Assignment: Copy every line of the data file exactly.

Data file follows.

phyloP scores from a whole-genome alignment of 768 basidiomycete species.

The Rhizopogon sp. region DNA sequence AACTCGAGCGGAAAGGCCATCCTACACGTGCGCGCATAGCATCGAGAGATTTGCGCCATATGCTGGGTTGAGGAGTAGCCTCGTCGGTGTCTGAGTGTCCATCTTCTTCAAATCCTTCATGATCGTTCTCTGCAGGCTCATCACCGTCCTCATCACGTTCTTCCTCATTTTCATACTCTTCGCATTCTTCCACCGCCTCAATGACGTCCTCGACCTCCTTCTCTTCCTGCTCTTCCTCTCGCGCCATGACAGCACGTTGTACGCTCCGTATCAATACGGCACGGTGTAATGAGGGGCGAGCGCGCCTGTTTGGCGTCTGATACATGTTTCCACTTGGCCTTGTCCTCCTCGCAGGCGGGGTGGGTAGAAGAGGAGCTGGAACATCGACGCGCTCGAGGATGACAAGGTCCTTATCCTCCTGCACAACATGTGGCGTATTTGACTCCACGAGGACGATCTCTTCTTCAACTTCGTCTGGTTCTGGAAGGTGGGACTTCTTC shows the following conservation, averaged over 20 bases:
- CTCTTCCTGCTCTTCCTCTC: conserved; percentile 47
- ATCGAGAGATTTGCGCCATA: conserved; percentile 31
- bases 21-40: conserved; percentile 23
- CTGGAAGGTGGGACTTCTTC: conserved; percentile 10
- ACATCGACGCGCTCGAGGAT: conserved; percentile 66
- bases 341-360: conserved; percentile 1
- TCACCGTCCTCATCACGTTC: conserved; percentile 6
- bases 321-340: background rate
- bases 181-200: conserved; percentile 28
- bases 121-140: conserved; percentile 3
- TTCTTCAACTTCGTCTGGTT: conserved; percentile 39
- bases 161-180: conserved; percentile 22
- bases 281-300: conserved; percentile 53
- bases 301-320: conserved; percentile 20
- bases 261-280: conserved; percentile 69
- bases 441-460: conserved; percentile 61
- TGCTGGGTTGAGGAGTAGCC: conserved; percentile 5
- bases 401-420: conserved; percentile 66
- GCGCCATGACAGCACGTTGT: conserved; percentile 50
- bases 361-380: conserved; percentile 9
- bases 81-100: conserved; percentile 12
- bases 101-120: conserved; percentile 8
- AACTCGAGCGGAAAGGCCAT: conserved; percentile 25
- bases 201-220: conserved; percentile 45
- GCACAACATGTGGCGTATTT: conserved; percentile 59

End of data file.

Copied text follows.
phyloP scores from a whole-genome alignment of 768 basidiomycete species.

The Rhizopogon sp. region DNA sequence AACTCGAGCGGAAAGGCCATCCTACACGTGCGCGCATAGCATCGAGAGATTTGCGCCATATGCTGGGTTGAGGAGTAGCCTCGTCGGTGTCTGAGTGTCCATCTTCTTCAAATCCTTCATGATCGTTCTCTGCAGGCTCATCACCGTCCTCATCACGTTCTTCCTCATTTTCATACTCTTCGCATTCTTCCACCGCCTCAATGACGTCCTCGACCTCCTTCTCTTCCTGCTCTTCCTCTCGCGCCATGACAGCACGTTGTACGCTCCGTATCAATACGGCACGGTGTAATGAGGGGCGAGCGCGCCTGTTTGGCGTCTGATACATGTTTCCACTTGGCCTTGTCCTCCTCGCAGGCGGGGTGGGTAGAAGAGGAGCTGGAACATCGACGCGCTCGAGGATGACAAGGTCCTTATCCTCCTGCACAACATGTGGCGTATTTGACTCCACGAGGACGATCTCTTCTTCAACTTCGTCTGGTTCTGGAAGGTGGGACTTCTTC shows the following conservation, averaged over 20 bases:
- CTCTTCCTGCTCTTCCTCTC: conserved; percentile 47
- ATCGAGAGATTTGCGCCATA: conserved; percentile 31
- bases 21-40: conserved; percentile 23
- CTGGAAGGTGGGACTTCTTC: conserved; percentile 10
- ACATCGACGCGCTCGAGGAT: conserved; percentile 66
- bases 341-360: conserved; percentile 1
- TCACCGTCCTCATCACGTTC: conserved; percentile 6
- bases 321-340: background rate
- bases 181-200: conserved; percentile 28
- bases 121-140: conserved; percentile 3
- TTCTTCAACTTCGTCTGGTT: conserved; percentile 39
- bases 161-180: conserved; percentile 22
- bases 281-300: conserved; percentile 53
- bases 301-320: conserved; percentile 20
- bases 261-280: conserved; percentile 69
- bases 441-460: conserved; percentile 61
- TGCTGGGTTGAGGAGTAGCC: conserved; percentile 5
- bases 401-420: conserved; percentile 66
- GCGCCATGACAGCACGTTGT: conserved; percentile 50
- bases 361-380: conserved; percentile 9
- bases 81-100: conserved; percentile 12
- bases 101-120: conserved; percentile 8
- AACTCGAGCGGAAAGGCCAT: conserved; percentile 25
- bases 201-220: conserved; percentile 45
- GCACAACATGTGGCGTATTT: conserved; percentile 59